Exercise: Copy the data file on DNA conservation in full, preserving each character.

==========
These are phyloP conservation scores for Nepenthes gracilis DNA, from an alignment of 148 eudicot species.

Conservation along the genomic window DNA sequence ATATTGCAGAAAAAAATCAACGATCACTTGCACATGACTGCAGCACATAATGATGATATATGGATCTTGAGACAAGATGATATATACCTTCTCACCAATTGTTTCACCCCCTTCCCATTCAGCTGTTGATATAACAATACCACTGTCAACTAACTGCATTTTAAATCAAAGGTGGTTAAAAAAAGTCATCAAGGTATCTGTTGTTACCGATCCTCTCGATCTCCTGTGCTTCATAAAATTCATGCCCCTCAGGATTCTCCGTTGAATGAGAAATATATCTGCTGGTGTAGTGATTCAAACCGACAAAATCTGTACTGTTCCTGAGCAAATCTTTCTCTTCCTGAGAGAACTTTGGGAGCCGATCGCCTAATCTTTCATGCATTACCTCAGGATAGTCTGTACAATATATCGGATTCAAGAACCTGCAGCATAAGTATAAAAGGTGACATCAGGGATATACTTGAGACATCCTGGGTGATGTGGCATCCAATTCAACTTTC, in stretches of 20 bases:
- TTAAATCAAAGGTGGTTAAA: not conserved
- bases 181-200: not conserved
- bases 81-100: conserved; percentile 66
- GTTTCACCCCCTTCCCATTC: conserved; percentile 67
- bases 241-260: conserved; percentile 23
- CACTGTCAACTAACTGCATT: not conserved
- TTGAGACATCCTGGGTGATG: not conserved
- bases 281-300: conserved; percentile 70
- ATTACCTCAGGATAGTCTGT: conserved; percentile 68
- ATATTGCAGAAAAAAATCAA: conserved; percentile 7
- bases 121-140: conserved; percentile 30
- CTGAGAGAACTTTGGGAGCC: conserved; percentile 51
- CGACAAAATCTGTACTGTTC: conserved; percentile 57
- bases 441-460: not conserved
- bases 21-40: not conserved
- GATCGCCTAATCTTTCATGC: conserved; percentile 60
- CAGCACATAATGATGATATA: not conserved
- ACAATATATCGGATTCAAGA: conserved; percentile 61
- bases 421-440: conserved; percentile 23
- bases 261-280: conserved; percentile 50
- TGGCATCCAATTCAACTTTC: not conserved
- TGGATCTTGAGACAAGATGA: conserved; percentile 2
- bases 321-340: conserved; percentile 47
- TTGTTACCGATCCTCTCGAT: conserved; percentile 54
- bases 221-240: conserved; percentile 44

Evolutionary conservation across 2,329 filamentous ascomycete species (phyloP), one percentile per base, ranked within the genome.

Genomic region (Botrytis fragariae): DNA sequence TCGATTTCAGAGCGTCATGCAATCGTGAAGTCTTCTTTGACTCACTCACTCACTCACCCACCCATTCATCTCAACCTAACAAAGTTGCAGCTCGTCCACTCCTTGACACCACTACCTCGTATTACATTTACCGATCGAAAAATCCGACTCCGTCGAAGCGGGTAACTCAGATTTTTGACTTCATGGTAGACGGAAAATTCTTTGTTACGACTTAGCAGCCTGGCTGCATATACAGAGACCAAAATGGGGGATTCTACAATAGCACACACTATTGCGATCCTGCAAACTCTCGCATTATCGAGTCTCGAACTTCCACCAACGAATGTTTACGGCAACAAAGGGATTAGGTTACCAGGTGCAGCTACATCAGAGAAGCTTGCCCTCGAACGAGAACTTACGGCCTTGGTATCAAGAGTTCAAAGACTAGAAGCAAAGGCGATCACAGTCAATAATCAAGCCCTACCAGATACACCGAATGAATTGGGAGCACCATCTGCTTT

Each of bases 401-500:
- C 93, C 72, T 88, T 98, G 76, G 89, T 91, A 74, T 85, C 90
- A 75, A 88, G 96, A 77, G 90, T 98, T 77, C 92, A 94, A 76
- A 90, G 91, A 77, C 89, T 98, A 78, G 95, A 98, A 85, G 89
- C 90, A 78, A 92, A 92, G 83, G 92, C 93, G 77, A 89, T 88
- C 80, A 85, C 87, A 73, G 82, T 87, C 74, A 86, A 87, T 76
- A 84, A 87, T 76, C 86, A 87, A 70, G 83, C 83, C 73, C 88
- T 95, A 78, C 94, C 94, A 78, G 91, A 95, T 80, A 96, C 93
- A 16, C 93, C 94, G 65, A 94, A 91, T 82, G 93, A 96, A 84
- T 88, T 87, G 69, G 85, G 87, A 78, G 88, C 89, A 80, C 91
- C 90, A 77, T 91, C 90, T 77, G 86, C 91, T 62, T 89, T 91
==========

These are phyloP conservation scores for Nepenthes gracilis DNA, from an alignment of 148 eudicot species.

Conservation along the genomic window DNA sequence ATATTGCAGAAAAAAATCAACGATCACTTGCACATGACTGCAGCACATAATGATGATATATGGATCTTGAGACAAGATGATATATACCTTCTCACCAATTGTTTCACCCCCTTCCCATTCAGCTGTTGATATAACAATACCACTGTCAACTAACTGCATTTTAAATCAAAGGTGGTTAAAAAAAGTCATCAAGGTATCTGTTGTTACCGATCCTCTCGATCTCCTGTGCTTCATAAAATTCATGCCCCTCAGGATTCTCCGTTGAATGAGAAATATATCTGCTGGTGTAGTGATTCAAACCGACAAAATCTGTACTGTTCCTGAGCAAATCTTTCTCTTCCTGAGAGAACTTTGGGAGCCGATCGCCTAATCTTTCATGCATTACCTCAGGATAGTCTGTACAATATATCGGATTCAAGAACCTGCAGCATAAGTATAAAAGGTGACATCAGGGATATACTTGAGACATCCTGGGTGATGTGGCATCCAATTCAACTTTC, in stretches of 20 bases:
- TTAAATCAAAGGTGGTTAAA: not conserved
- bases 181-200: not conserved
- bases 81-100: conserved; percentile 66
- GTTTCACCCCCTTCCCATTC: conserved; percentile 67
- bases 241-260: conserved; percentile 23
- CACTGTCAACTAACTGCATT: not conserved
- TTGAGACATCCTGGGTGATG: not conserved
- bases 281-300: conserved; percentile 70
- ATTACCTCAGGATAGTCTGT: conserved; percentile 68
- ATATTGCAGAAAAAAATCAA: conserved; percentile 7
- bases 121-140: conserved; percentile 30
- CTGAGAGAACTTTGGGAGCC: conserved; percentile 51
- CGACAAAATCTGTACTGTTC: conserved; percentile 57
- bases 441-460: not conserved
- bases 21-40: not conserved
- GATCGCCTAATCTTTCATGC: conserved; percentile 60
- CAGCACATAATGATGATATA: not conserved
- ACAATATATCGGATTCAAGA: conserved; percentile 61
- bases 421-440: conserved; percentile 23
- bases 261-280: conserved; percentile 50
- TGGCATCCAATTCAACTTTC: not conserved
- TGGATCTTGAGACAAGATGA: conserved; percentile 2
- bases 321-340: conserved; percentile 47
- TTGTTACCGATCCTCTCGAT: conserved; percentile 54
- bases 221-240: conserved; percentile 44

Evolutionary conservation across 2,329 filamentous ascomycete species (phyloP), one percentile per base, ranked within the genome.

Genomic region (Botrytis fragariae): DNA sequence TCGATTTCAGAGCGTCATGCAATCGTGAAGTCTTCTTTGACTCACTCACTCACTCACCCACCCATTCATCTCAACCTAACAAAGTTGCAGCTCGTCCACTCCTTGACACCACTACCTCGTATTACATTTACCGATCGAAAAATCCGACTCCGTCGAAGCGGGTAACTCAGATTTTTGACTTCATGGTAGACGGAAAATTCTTTGTTACGACTTAGCAGCCTGGCTGCATATACAGAGACCAAAATGGGGGATTCTACAATAGCACACACTATTGCGATCCTGCAAACTCTCGCATTATCGAGTCTCGAACTTCCACCAACGAATGTTTACGGCAACAAAGGGATTAGGTTACCAGGTGCAGCTACATCAGAGAAGCTTGCCCTCGAACGAGAACTTACGGCCTTGGTATCAAGAGTTCAAAGACTAGAAGCAAAGGCGATCACAGTCAATAATCAAGCCCTACCAGATACACCGAATGAATTGGGAGCACCATCTGCTTT

Each of bases 401-500:
- C 93, C 72, T 88, T 98, G 76, G 89, T 91, A 74, T 85, C 90
- A 75, A 88, G 96, A 77, G 90, T 98, T 77, C 92, A 94, A 76
- A 90, G 91, A 77, C 89, T 98, A 78, G 95, A 98, A 85, G 89
- C 90, A 78, A 92, A 92, G 83, G 92, C 93, G 77, A 89, T 88
- C 80, A 85, C 87, A 73, G 82, T 87, C 74, A 86, A 87, T 76
- A 84, A 87, T 76, C 86, A 87, A 70, G 83, C 83, C 73, C 88
- T 95, A 78, C 94, C 94, A 78, G 91, A 95, T 80, A 96, C 93
- A 16, C 93, C 94, G 65, A 94, A 91, T 82, G 93, A 96, A 84
- T 88, T 87, G 69, G 85, G 87, A 78, G 88, C 89, A 80, C 91
- C 90, A 77, T 91, C 90, T 77, G 86, C 91, T 62, T 89, T 91